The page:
The Great Gatsby was a commercial failure in Fitzgerald’s time but is now considered by many to be the greatest American novel of the modern era. It sells more copies each year than sold in Fitzgerald’s entire lifetime, even though it has a completely unAmerican, unHollywood, unhappy ending. Why this appeal? Many would attribute it to its faithful depiction of the roaring twenties which is probably true. Others would note the appeal of the character Jay Gatsby. Gatsby is mythical yet true-to-life, he’s a self-made man in the most American sense of the expression—he rose from abject poverty to riches, although his fortune is made of easy money. This overnight millionaire has mysterious, shadowy New York connections lurking in the background—he’s mixed up in organized crime of some kind. Even though his wealth obviously smacks of something dishonest—a racket—you can’t help but like him. Maybe Gatsby, for his time, was a sneak preview of the American enthrallment with New York gangsters—even though they’re technically scumbags, people have an affectionate fascination with them and find them oddly endearing. So Gatsby as a main character intrigues. But there’s something bigger—something about the novel’s truthful depiction of the American Dream resonates.

The American Dream is never mentioned by name in the novel but its expansive optimism is lovingly expressed by the novel’s narrator Nick Carraway, "I became aware of the old island here that flowered once for Dutch sailors’ eyes—a fresh, green breast of the new world. Its vanished trees, the trees that had made way for Gatsby’s house, had once pandered in whispers to the last and greatest of all human dreams; for a transitory enchanted moment man must have held his breath in the presence of this continent, compelled into an aesthetic contemplation he neither understood nor desired, face to face for the last time in history with something commensurate to his capacity for wonder."

Unlike other American colonies started by Protestants fleeing religious persecution and looking to express God’s Kingdom on earth, New York began as New Amsterdam, a Dutch colony started by traders who had no such motives. Eventually taken over by the equally enterprising British bent on the creation of their Empire, New York was all business from day one, lit up not by spiritual fervor but more the striving gleam-in-the eye of the likes of merchants, bankers, and the criminal element that inevitably came alongside it. New York became a glittering and hypnotic city, a source of massive wealth, but with an inevitable flip and shadow side for many, as expressed in the lives of Gatsby and Fitzgerald, their highs and lows an eerie reflection of the boom-bust highs and lows of the American and world economy which has its heartbeat in NYC.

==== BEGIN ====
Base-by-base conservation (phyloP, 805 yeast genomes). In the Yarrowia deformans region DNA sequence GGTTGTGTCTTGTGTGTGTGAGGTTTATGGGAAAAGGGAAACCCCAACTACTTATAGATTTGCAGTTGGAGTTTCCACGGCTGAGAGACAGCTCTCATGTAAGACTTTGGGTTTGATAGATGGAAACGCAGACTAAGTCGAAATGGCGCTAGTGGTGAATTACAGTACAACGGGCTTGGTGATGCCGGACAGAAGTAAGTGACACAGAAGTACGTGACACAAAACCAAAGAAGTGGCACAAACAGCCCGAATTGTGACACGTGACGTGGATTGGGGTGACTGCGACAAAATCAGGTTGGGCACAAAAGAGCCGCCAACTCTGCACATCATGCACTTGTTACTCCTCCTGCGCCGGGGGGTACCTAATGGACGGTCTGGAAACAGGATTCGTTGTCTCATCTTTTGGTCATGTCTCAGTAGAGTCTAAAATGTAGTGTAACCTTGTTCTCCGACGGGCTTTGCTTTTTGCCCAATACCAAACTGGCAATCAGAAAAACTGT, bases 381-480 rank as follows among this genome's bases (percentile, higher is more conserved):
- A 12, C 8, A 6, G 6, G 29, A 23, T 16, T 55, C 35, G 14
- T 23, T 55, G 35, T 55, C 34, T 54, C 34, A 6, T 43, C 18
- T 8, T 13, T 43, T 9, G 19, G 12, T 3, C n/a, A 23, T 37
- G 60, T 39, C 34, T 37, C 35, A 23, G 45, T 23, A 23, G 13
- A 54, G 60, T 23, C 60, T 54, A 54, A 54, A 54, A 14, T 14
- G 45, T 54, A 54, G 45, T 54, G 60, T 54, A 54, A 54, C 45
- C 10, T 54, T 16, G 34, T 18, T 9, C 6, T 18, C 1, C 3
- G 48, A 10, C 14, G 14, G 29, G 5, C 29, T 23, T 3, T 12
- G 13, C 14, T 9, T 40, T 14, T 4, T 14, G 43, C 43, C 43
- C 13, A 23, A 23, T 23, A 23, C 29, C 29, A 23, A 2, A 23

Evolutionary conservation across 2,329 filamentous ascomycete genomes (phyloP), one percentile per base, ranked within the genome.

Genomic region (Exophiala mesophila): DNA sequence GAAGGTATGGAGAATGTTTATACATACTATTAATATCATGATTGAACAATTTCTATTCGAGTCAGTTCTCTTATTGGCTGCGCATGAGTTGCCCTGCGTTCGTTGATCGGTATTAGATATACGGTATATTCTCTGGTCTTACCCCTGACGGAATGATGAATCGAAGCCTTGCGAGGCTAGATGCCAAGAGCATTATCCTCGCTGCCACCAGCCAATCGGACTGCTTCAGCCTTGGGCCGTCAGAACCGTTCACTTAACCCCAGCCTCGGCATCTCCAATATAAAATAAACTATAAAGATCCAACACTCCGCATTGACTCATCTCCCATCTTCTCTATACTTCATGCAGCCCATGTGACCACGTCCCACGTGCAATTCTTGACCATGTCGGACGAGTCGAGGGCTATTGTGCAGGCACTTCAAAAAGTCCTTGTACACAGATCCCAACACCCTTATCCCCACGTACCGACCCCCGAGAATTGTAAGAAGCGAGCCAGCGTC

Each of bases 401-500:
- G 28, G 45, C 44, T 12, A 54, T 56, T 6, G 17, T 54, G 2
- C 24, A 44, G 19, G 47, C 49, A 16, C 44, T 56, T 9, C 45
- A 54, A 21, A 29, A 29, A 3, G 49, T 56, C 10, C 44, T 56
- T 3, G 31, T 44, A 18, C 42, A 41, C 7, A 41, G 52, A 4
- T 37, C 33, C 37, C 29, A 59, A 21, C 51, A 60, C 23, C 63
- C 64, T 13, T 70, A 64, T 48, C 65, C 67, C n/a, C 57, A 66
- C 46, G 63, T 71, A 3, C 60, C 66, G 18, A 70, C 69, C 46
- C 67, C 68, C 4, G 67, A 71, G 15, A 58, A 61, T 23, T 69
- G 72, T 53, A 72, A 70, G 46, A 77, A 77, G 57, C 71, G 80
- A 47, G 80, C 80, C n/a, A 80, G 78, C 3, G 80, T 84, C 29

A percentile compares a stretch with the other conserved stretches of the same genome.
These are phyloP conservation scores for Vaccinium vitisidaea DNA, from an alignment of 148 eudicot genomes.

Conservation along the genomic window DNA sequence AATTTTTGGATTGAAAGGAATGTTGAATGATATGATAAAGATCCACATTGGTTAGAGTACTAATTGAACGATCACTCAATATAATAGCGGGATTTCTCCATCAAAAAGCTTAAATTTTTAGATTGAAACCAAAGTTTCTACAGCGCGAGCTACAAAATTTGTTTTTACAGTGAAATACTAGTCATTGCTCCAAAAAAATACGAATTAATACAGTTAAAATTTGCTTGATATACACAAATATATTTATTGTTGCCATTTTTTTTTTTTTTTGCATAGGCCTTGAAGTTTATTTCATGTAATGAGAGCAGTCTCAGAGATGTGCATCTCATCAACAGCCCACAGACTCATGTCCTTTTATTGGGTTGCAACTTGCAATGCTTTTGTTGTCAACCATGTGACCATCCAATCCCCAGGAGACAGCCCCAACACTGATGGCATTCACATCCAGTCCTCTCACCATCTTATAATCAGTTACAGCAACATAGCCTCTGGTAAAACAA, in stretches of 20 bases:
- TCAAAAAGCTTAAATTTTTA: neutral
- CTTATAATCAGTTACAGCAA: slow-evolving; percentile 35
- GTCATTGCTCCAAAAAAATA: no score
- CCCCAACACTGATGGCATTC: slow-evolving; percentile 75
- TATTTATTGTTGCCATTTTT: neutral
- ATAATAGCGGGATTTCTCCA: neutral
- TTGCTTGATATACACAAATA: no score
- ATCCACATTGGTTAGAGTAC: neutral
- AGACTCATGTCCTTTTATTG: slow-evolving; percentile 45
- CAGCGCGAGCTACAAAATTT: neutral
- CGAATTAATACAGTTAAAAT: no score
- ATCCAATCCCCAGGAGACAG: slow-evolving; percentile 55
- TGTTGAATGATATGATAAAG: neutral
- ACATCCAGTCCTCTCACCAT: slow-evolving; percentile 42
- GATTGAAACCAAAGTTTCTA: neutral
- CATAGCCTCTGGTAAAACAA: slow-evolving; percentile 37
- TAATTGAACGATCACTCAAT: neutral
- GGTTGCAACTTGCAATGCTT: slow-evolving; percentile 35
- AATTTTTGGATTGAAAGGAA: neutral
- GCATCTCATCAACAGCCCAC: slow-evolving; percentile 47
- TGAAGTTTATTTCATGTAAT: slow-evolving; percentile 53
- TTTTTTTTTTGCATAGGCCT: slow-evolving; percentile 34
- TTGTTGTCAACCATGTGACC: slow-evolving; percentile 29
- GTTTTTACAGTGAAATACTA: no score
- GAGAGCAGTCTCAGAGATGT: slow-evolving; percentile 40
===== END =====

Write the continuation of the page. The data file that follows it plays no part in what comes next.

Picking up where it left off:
Gatsby seems to have gotten his big piece of the American Dream, seems so close to getting Daisy, but in a strange and unfortunate set of circumstances loses his life. Getting everything you dream of or trying to get everything you dream of can become your own undoing and even death. As Americans, we love the positive aspect of the American Dream and don’t like to admit this truth, but deep down we know it’s the truth. The American Dream—simultaneously so full of hope and optimism (of the worldly kind) and so full of disappointment and disillusionment—both contradictory aspects are achingly expressed in The Great Gatsby like no other American novel.

Gatsby is a pathetic figure, but every American can identify with him in some way. Every American can understand and relate to him, can admire his dreaming and hopefulness. Just about every American probably has their own version of the green light or Daisy, always on the other shore, just out of reach, so close and yet so far away—if only this or if only that, then I will have “arrived” and it will all be ok. Even Christians, who like to believe they are above idolatry, are often deceived by this siren song and mirage, this elusive, capricious, empty god that promises and withholds so much, and like the depressed patients who “need to have more faith” can painfully discover one day that for all these years they had been living under an illusion.

(Posted 12/31/2016)